Reid says USD383 knew there were going to be adjustments and give and take between the two bodies along the way. He says that if he had only been looking out for the schools’ interests the district could have held off the city’s planning until the bond issue had been completed, but they moved forward in good faith that they could meet the timelines the city and community wanted and could problem solve along the way without fighting. He adds that rotating the building and allowing for two storm shelter accesses is important to the needs of their students.
“If you’ve ever lined up 700 kids through two doors going through — sometimes you don’t have enough time,” Reid says. “In order to have that meet the requirements for storm shelters, it had to be bigger than what we showed on the concept designs.”
Reddi says she doesn’t have any issues with the re-alignment, but the sticking point was increasing the overall cost for the project. She instead proposed looking at reducing some amenities at the facilities to lower the overall price tag — such as the artificial turf.
“My experience has been with any of these projects that we dedicate money to — it increases, it’s never decreased,” Reddi says. “There’s always other things that come up, so this is just one of those things that came up now before we’ve even moved forward with anything.”
She also says she thinks the district has more of a budget and more cushion to work with due to the size of the bond issue. Reid was quick to disagree, saying they have a lot of obligations to the community they have to use that money on.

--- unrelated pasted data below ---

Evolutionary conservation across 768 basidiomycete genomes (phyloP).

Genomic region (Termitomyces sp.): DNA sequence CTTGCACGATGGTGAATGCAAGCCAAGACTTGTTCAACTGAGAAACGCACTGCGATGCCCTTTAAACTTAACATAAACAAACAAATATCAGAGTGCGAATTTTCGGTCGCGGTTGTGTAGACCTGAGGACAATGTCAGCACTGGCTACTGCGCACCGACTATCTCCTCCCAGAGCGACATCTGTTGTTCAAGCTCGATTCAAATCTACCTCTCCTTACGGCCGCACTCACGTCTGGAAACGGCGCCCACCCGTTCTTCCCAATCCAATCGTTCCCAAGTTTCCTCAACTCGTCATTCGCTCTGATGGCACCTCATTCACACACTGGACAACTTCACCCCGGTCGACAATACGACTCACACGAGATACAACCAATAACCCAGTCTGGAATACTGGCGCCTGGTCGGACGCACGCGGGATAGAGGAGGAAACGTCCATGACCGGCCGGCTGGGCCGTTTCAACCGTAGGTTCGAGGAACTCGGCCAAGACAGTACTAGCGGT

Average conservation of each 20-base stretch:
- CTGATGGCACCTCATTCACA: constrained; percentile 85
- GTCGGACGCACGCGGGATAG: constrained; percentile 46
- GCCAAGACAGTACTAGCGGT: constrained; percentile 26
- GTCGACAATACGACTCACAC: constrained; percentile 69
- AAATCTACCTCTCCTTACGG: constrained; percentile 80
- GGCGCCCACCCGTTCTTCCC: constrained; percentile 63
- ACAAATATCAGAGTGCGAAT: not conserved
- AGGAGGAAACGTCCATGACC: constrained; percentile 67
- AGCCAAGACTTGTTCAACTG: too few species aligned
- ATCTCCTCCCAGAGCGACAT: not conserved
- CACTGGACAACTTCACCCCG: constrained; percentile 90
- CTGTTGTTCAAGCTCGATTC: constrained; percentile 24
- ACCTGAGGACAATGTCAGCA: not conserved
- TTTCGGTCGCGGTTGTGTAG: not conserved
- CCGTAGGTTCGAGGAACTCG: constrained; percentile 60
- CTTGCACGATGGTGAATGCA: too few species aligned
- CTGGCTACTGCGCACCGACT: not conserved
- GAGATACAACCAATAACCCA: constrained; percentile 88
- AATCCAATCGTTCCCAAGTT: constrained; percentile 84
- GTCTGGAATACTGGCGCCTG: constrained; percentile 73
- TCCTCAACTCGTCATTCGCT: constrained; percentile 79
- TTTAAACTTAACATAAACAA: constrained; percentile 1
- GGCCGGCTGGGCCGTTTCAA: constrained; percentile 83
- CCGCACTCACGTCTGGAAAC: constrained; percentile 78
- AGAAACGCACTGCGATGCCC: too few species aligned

Commissioner Jerred McKee was conflicted as he didn’t have information on what amenities were possible to cut in order to keep the total cost down. He says while he thinks they should share the cost, he was also unsure about how the sales tax trend would continue even though it has brought in extra revenue in the short term.
“I have this little bit of angst that we’re making a budget determination by crossing our fingers and hoping it keeps going the rate that it’s going,” McKee says. “And I feel like that’s largely why we’re in a position where we have to raise the mill every year.”
Parks and Recreation Director Eddie Eastes cautioned against reducing amenities as it could reduce its use by the community. Eastes also says that if the revenue does fall short it won’t cause an issue with the recreation center projects, but other parks and rec projects down the line — though adds that they have historically outperformed in these sales taxes and have been able to sunset them early in the past.
Mayor Mike Dodson says no matter what, it’s taxpayer money that will be funding the re-alignment — whether the city pitches in 50 percent from its Parks and Rec sales tax or they refuse and require USD383 to fund the change out of its property tax-funded bond issue.
“This kind of has to do with which pocket are you going to pay with — because we’re all taxpayers,” says Dodson. “We’re all going to be participating in that, so if it comes out of the school side, if it comes out of the sales tax side, it’s kind of mox-nix.”
Current timelines show the centers opening by late 2020.